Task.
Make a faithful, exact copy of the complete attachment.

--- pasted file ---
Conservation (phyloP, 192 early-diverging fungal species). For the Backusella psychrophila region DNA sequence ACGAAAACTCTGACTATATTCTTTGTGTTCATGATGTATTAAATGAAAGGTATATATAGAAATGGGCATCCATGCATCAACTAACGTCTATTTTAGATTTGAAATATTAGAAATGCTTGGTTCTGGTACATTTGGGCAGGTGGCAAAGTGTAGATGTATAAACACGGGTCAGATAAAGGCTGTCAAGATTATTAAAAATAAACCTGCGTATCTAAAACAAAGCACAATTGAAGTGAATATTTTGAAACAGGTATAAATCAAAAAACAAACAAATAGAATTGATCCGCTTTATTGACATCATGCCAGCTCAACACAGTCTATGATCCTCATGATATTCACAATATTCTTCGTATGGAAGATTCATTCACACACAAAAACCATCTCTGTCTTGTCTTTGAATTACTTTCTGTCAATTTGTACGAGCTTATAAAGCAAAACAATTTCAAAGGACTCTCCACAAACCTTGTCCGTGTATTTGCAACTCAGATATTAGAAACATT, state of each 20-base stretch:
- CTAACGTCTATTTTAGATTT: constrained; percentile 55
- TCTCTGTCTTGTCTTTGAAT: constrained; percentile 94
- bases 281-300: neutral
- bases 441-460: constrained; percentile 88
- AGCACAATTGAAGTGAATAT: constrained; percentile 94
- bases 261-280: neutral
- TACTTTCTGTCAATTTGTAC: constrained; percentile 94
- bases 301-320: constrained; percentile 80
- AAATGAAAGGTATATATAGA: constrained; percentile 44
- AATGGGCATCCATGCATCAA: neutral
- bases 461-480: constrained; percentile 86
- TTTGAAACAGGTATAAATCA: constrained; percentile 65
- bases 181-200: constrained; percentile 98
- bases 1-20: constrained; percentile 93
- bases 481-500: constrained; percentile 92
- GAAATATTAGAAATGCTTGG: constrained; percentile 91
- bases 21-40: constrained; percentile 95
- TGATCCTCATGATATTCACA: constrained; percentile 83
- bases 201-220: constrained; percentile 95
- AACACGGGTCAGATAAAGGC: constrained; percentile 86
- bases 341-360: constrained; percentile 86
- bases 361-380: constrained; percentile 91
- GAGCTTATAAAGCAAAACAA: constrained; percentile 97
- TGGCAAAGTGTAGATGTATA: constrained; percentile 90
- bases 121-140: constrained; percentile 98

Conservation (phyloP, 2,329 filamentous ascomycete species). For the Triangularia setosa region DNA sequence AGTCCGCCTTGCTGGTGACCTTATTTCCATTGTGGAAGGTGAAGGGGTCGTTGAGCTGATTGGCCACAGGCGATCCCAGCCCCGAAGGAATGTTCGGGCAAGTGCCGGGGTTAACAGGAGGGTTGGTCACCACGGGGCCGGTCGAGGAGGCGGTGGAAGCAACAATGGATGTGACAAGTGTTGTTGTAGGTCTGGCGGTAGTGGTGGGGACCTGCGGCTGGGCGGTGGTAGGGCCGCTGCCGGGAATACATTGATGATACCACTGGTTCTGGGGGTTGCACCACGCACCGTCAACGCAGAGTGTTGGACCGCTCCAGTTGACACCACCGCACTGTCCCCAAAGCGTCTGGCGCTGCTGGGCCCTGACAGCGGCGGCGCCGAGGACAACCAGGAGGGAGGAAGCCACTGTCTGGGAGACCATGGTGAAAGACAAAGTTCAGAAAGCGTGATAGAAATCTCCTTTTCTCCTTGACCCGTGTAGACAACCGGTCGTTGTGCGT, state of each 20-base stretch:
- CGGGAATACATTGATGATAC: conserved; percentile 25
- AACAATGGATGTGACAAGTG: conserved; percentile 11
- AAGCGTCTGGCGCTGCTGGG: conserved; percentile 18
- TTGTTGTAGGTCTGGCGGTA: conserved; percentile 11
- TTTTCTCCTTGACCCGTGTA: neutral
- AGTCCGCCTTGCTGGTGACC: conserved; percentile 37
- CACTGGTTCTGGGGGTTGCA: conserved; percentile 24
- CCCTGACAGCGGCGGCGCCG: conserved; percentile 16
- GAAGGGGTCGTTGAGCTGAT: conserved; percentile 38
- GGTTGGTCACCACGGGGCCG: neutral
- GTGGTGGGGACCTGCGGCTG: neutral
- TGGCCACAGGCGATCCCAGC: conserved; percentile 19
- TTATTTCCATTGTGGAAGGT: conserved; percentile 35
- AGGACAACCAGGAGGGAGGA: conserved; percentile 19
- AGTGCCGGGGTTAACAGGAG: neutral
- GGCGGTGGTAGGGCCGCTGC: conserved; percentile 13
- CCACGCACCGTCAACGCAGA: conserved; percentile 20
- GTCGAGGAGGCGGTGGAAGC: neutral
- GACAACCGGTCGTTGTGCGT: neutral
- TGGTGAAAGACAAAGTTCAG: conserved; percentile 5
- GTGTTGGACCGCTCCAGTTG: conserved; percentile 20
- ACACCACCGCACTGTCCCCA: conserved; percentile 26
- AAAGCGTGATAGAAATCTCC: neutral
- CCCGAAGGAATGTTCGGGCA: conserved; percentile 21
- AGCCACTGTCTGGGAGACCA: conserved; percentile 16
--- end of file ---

Conservation (phyloP, 192 early-diverging fungal species). For the Backusella psychrophila region DNA sequence ACGAAAACTCTGACTATATTCTTTGTGTTCATGATGTATTAAATGAAAGGTATATATAGAAATGGGCATCCATGCATCAACTAACGTCTATTTTAGATTTGAAATATTAGAAATGCTTGGTTCTGGTACATTTGGGCAGGTGGCAAAGTGTAGATGTATAAACACGGGTCAGATAAAGGCTGTCAAGATTATTAAAAATAAACCTGCGTATCTAAAACAAAGCACAATTGAAGTGAATATTTTGAAACAGGTATAAATCAAAAAACAAACAAATAGAATTGATCCGCTTTATTGACATCATGCCAGCTCAACACAGTCTATGATCCTCATGATATTCACAATATTCTTCGTATGGAAGATTCATTCACACACAAAAACCATCTCTGTCTTGTCTTTGAATTACTTTCTGTCAATTTGTACGAGCTTATAAAGCAAAACAATTTCAAAGGACTCTCCACAAACCTTGTCCGTGTATTTGCAACTCAGATATTAGAAACATT, state of each 20-base stretch:
- CTAACGTCTATTTTAGATTT: constrained; percentile 55
- TCTCTGTCTTGTCTTTGAAT: constrained; percentile 94
- bases 281-300: neutral
- bases 441-460: constrained; percentile 88
- AGCACAATTGAAGTGAATAT: constrained; percentile 94
- bases 261-280: neutral
- TACTTTCTGTCAATTTGTAC: constrained; percentile 94
- bases 301-320: constrained; percentile 80
- AAATGAAAGGTATATATAGA: constrained; percentile 44
- AATGGGCATCCATGCATCAA: neutral
- bases 461-480: constrained; percentile 86
- TTTGAAACAGGTATAAATCA: constrained; percentile 65
- bases 181-200: constrained; percentile 98
- bases 1-20: constrained; percentile 93
- bases 481-500: constrained; percentile 92
- GAAATATTAGAAATGCTTGG: constrained; percentile 91
- bases 21-40: constrained; percentile 95
- TGATCCTCATGATATTCACA: constrained; percentile 83
- bases 201-220: constrained; percentile 95
- AACACGGGTCAGATAAAGGC: constrained; percentile 86
- bases 341-360: constrained; percentile 86
- bases 361-380: constrained; percentile 91
- GAGCTTATAAAGCAAAACAA: constrained; percentile 97
- TGGCAAAGTGTAGATGTATA: constrained; percentile 90
- bases 121-140: constrained; percentile 98

Conservation (phyloP, 2,329 filamentous ascomycete species). For the Triangularia setosa region DNA sequence AGTCCGCCTTGCTGGTGACCTTATTTCCATTGTGGAAGGTGAAGGGGTCGTTGAGCTGATTGGCCACAGGCGATCCCAGCCCCGAAGGAATGTTCGGGCAAGTGCCGGGGTTAACAGGAGGGTTGGTCACCACGGGGCCGGTCGAGGAGGCGGTGGAAGCAACAATGGATGTGACAAGTGTTGTTGTAGGTCTGGCGGTAGTGGTGGGGACCTGCGGCTGGGCGGTGGTAGGGCCGCTGCCGGGAATACATTGATGATACCACTGGTTCTGGGGGTTGCACCACGCACCGTCAACGCAGAGTGTTGGACCGCTCCAGTTGACACCACCGCACTGTCCCCAAAGCGTCTGGCGCTGCTGGGCCCTGACAGCGGCGGCGCCGAGGACAACCAGGAGGGAGGAAGCCACTGTCTGGGAGACCATGGTGAAAGACAAAGTTCAGAAAGCGTGATAGAAATCTCCTTTTCTCCTTGACCCGTGTAGACAACCGGTCGTTGTGCGT, state of each 20-base stretch:
- CGGGAATACATTGATGATAC: conserved; percentile 25
- AACAATGGATGTGACAAGTG: conserved; percentile 11
- AAGCGTCTGGCGCTGCTGGG: conserved; percentile 18
- TTGTTGTAGGTCTGGCGGTA: conserved; percentile 11
- TTTTCTCCTTGACCCGTGTA: neutral
- AGTCCGCCTTGCTGGTGACC: conserved; percentile 37
- CACTGGTTCTGGGGGTTGCA: conserved; percentile 24
- CCCTGACAGCGGCGGCGCCG: conserved; percentile 16
- GAAGGGGTCGTTGAGCTGAT: conserved; percentile 38
- GGTTGGTCACCACGGGGCCG: neutral
- GTGGTGGGGACCTGCGGCTG: neutral
- TGGCCACAGGCGATCCCAGC: conserved; percentile 19
- TTATTTCCATTGTGGAAGGT: conserved; percentile 35
- AGGACAACCAGGAGGGAGGA: conserved; percentile 19
- AGTGCCGGGGTTAACAGGAG: neutral
- GGCGGTGGTAGGGCCGCTGC: conserved; percentile 13
- CCACGCACCGTCAACGCAGA: conserved; percentile 20
- GTCGAGGAGGCGGTGGAAGC: neutral
- GACAACCGGTCGTTGTGCGT: neutral
- TGGTGAAAGACAAAGTTCAG: conserved; percentile 5
- GTGTTGGACCGCTCCAGTTG: conserved; percentile 20
- ACACCACCGCACTGTCCCCA: conserved; percentile 26
- AAAGCGTGATAGAAATCTCC: neutral
- CCCGAAGGAATGTTCGGGCA: conserved; percentile 21
- AGCCACTGTCTGGGAGACCA: conserved; percentile 16